Thanks to the housing bubble, Phoenix garnered a reputation for dusty abandoned homes and half-built tracts of retail sprawl. Arizona’s biggest city suffered a 55 percent drop in home prices since the 2006 peak and it consistently ranks among the country’s 20 worst cities in terms of foreclosures. Yet a recent rebound in home sales — and more modestly in home prices — has spurred talk of a recovery there.
Turns out that budding rebound extends out into overall construction, too. In 2011, the Phoenix metro area welcomed a 41 percent increase in new construction, totaling $5.3 billion in new starts for both residential and non-residential building projects.
“In the case of markets that were categorized by the housing boom and bust, that [construction] correction has already occurred,” explains Robert Murray, vice president of economic affairs at McGraw-Hill Construction, a New York City-based construction data firm. “Now areas like Phoenix are in the process of seeing an upturn in new structures — that aren’t even necessarily housing.”
In Phoenix, that construction spending jump comes in part from a new $5 billion Intel semiconductor manufacturing facility for which $1.5 billion worth of building began last year. The up-and-coming facility, located outside of city limits in nearby Chandler, Ariz., helped thrust the Phoenix Metropolitan Statistical Area into the No. 8 spot on Forbes’ list of the American Cities with the Most New Construction.
To compile our list, the folks at McGraw-Hill Construction sorted through building data for the nation’s Metropolitan Statistical Areas (MSAs) to find the 20 places where the most money was spent on new construction in 2011. MSAs, geographic entities defined by the U.S. Office of Management and Budget, include the cities for which they are named as well as the surrounding suburbs.
We looked at the dollar amount of new construction starts, or projects where ground has been broken and work begun, for structures that fall under the “Total Building” umbrella. Total Building includes single-family home construction, multi-family home construction, office space, retail space, warehouses, healthcare facilities, educational buildings, manufacturing plants and research facilities. We did not include money spent on public works projects such as bridges, streets and parks, nor did we include electric utility construction.
We honed in on construction starts because they are a leading indicator of economic activity and one that is commonly used by builders, developers and economists. Even so, it’s worth noting that tracking construction by starts is hardly foolproof, as work can begin on a project and still stall–if a developer loses their financing, for instance.
“There were a substantial number of projects deferred in 2008 and 2009 but those cases are much less so today, looking at 2010, 2011, and now in 2012,” Murray says.
Also worth noting: At the metro area level, spending can fluctuate from year-to-year. Mega developments (such as the new Intel facility) can run the risk of creating annual spikes in local spending numbers. (Note: If the new facility had not broken ground last year, Phoenix would still have made our top 20 cities list.) “Metro areas can bounce around a bit … but there are going to be more pluses than minuses in 2012 — just very small in scope,” cautions Murray.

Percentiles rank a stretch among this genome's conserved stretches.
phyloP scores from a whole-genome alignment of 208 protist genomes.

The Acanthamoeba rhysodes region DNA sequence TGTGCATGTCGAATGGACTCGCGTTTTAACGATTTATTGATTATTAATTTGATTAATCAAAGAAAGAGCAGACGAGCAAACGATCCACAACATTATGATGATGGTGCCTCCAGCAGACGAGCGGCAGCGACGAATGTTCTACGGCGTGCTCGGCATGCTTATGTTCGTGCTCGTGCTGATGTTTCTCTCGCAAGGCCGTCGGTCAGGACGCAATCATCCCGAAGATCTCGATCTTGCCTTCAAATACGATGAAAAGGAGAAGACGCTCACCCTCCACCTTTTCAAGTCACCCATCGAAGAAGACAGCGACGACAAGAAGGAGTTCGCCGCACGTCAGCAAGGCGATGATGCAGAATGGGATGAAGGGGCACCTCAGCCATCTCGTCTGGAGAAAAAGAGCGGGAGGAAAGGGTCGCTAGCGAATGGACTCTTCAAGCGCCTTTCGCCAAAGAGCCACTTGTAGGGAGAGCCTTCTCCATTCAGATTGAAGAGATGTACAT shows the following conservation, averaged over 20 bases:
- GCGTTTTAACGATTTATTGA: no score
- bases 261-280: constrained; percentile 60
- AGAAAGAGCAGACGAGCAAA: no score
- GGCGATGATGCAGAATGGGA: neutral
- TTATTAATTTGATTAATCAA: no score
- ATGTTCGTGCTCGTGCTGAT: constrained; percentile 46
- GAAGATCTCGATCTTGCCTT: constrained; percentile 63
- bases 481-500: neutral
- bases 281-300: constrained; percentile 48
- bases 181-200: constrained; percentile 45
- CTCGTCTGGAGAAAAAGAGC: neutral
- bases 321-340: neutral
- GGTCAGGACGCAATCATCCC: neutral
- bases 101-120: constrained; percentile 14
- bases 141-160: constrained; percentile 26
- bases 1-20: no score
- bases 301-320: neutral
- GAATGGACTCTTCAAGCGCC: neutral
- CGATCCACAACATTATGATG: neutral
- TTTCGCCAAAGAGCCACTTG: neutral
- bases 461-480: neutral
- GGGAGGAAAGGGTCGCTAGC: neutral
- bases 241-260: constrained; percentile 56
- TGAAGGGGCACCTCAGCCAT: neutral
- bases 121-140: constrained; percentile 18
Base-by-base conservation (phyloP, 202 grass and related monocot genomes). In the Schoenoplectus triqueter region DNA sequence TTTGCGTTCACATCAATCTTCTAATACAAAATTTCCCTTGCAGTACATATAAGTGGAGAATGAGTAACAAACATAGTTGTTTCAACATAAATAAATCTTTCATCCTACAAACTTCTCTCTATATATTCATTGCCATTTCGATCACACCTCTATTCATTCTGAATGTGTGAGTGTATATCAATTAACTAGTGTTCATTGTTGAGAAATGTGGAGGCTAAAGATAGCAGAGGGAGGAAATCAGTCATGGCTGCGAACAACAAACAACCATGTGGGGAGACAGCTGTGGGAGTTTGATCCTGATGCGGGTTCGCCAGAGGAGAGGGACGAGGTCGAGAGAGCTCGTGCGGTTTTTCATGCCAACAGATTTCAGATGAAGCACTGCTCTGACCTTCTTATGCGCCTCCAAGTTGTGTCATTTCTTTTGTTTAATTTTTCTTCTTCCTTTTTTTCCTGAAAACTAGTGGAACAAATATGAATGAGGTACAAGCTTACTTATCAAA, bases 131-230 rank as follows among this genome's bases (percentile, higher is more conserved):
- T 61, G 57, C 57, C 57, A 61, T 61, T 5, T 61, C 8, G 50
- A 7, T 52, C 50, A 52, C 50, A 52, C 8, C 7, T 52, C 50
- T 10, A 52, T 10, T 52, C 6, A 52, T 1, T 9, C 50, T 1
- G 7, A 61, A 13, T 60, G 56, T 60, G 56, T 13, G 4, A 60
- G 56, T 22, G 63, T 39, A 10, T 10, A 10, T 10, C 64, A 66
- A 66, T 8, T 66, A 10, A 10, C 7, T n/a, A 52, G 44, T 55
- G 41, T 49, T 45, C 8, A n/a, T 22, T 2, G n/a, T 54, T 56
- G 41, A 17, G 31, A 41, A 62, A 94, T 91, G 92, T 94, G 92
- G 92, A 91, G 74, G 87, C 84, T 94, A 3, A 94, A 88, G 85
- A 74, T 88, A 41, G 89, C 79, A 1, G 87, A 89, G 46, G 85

Construction activity in nearly every market across the country took a nose dive with the economic downturn. It has remained moribund since, thanks to an overhang of vacant inventory, a weak jobs market, and the fact that in many cases, banks have balked at loaning to residential and commercial builders. New construction projects totaled $421.4 billion in 2011, down nearly 40 percent from the $689.3 billion logged during the 2006 peak. Even so, McGraw-Hill Construction projects a 7 percent national increase in new construction for 2012.
Coastal cities fare the best in terms of new projects.
New York City lands No. 1 on our list, with $17.2 billion’ worth of new construction in 2011. New York is home to one of the country’s biggest construction projects, the 16-acre, seven tower World Trade Center site that has bolstered Big Apple construction spending for years now. But last year it was joined by another large site, Gotham West, a massive $520 million residential project on Manhattan’s Far West Side slated for completion in 2014. The neighborhood will continue to rack up construction spending into 2012 and beyond too, since Hudson Yards, the $12 billion mega development a few blocks away is slated for the first phase of ground-breaking later this year.
“New York was, to some extent, able to buck the recession given some very large projects that had reached the construction start stage,” says Murray, noting that construction of multifamily buildings has accounted for much of the Big Apple’s activity.
Most of our list is comprised of coastal cities, including Boston (No. 6), Los Angeles (No. 7), Seattle (No. 9), and Atlanta (No. 10).
Another state welcoming new building is Texas. The Lone Star state accounts for three cities on our list: Dallas (No. 2), Houston (No. 3), and San Antonio (tied for No. 15). “Texas metro areas are drawing some benefit from the energy sector,” explains Murray. Dallas logged $9.5 billion in new starts last year and McGraw-Hill projects a 9 percent increase in 2012; Houston logged $8.8 billion, with an 8 percent increase expected in 2012. San Antonio welcomed $3.3 billion in new starts in 2011 and the same level of spending is expected this year.
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